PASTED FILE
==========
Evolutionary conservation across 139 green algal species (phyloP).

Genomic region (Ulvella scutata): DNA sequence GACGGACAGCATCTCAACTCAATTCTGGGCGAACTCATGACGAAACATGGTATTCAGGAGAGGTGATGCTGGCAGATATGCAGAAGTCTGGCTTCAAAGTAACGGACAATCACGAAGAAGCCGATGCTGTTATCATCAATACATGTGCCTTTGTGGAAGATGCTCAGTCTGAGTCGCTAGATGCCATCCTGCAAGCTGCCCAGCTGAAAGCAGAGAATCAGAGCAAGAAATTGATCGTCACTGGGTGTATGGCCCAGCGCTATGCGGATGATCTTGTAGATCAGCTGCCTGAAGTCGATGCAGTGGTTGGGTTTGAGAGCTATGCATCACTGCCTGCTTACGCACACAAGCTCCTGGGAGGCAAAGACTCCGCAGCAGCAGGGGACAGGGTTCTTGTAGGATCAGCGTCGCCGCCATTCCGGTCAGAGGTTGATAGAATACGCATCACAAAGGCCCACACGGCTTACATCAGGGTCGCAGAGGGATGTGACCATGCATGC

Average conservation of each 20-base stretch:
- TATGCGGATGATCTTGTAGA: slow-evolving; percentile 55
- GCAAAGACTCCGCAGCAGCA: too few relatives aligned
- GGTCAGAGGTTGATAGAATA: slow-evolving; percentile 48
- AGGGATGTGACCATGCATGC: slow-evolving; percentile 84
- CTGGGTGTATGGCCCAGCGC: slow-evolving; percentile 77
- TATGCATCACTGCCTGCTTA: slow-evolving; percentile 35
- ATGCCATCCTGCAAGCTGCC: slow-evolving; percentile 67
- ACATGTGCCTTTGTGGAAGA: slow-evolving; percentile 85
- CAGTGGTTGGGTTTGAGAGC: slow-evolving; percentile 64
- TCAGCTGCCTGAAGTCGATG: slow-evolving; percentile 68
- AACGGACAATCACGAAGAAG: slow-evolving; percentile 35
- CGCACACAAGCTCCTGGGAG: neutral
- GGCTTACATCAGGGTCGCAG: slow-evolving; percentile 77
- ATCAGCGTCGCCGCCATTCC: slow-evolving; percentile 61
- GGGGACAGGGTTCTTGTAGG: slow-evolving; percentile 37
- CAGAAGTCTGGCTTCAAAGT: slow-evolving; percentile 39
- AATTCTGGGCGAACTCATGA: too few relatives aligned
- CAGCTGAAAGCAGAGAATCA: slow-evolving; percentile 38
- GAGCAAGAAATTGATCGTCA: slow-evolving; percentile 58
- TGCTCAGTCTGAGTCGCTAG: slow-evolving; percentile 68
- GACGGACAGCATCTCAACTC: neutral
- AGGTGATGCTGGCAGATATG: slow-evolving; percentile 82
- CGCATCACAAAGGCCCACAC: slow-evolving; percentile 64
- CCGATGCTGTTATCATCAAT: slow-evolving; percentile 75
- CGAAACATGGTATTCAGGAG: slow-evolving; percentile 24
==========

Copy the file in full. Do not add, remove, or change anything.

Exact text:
Evolutionary conservation across 139 green algal species (phyloP).

Genomic region (Ulvella scutata): DNA sequence GACGGACAGCATCTCAACTCAATTCTGGGCGAACTCATGACGAAACATGGTATTCAGGAGAGGTGATGCTGGCAGATATGCAGAAGTCTGGCTTCAAAGTAACGGACAATCACGAAGAAGCCGATGCTGTTATCATCAATACATGTGCCTTTGTGGAAGATGCTCAGTCTGAGTCGCTAGATGCCATCCTGCAAGCTGCCCAGCTGAAAGCAGAGAATCAGAGCAAGAAATTGATCGTCACTGGGTGTATGGCCCAGCGCTATGCGGATGATCTTGTAGATCAGCTGCCTGAAGTCGATGCAGTGGTTGGGTTTGAGAGCTATGCATCACTGCCTGCTTACGCACACAAGCTCCTGGGAGGCAAAGACTCCGCAGCAGCAGGGGACAGGGTTCTTGTAGGATCAGCGTCGCCGCCATTCCGGTCAGAGGTTGATAGAATACGCATCACAAAGGCCCACACGGCTTACATCAGGGTCGCAGAGGGATGTGACCATGCATGC

Average conservation of each 20-base stretch:
- TATGCGGATGATCTTGTAGA: slow-evolving; percentile 55
- GCAAAGACTCCGCAGCAGCA: too few relatives aligned
- GGTCAGAGGTTGATAGAATA: slow-evolving; percentile 48
- AGGGATGTGACCATGCATGC: slow-evolving; percentile 84
- CTGGGTGTATGGCCCAGCGC: slow-evolving; percentile 77
- TATGCATCACTGCCTGCTTA: slow-evolving; percentile 35
- ATGCCATCCTGCAAGCTGCC: slow-evolving; percentile 67
- ACATGTGCCTTTGTGGAAGA: slow-evolving; percentile 85
- CAGTGGTTGGGTTTGAGAGC: slow-evolving; percentile 64
- TCAGCTGCCTGAAGTCGATG: slow-evolving; percentile 68
- AACGGACAATCACGAAGAAG: slow-evolving; percentile 35
- CGCACACAAGCTCCTGGGAG: neutral
- GGCTTACATCAGGGTCGCAG: slow-evolving; percentile 77
- ATCAGCGTCGCCGCCATTCC: slow-evolving; percentile 61
- GGGGACAGGGTTCTTGTAGG: slow-evolving; percentile 37
- CAGAAGTCTGGCTTCAAAGT: slow-evolving; percentile 39
- AATTCTGGGCGAACTCATGA: too few relatives aligned
- CAGCTGAAAGCAGAGAATCA: slow-evolving; percentile 38
- GAGCAAGAAATTGATCGTCA: slow-evolving; percentile 58
- TGCTCAGTCTGAGTCGCTAG: slow-evolving; percentile 68
- GACGGACAGCATCTCAACTC: neutral
- AGGTGATGCTGGCAGATATG: slow-evolving; percentile 82
- CGCATCACAAAGGCCCACAC: slow-evolving; percentile 64
- CCGATGCTGTTATCATCAAT: slow-evolving; percentile 75
- CGAAACATGGTATTCAGGAG: slow-evolving; percentile 24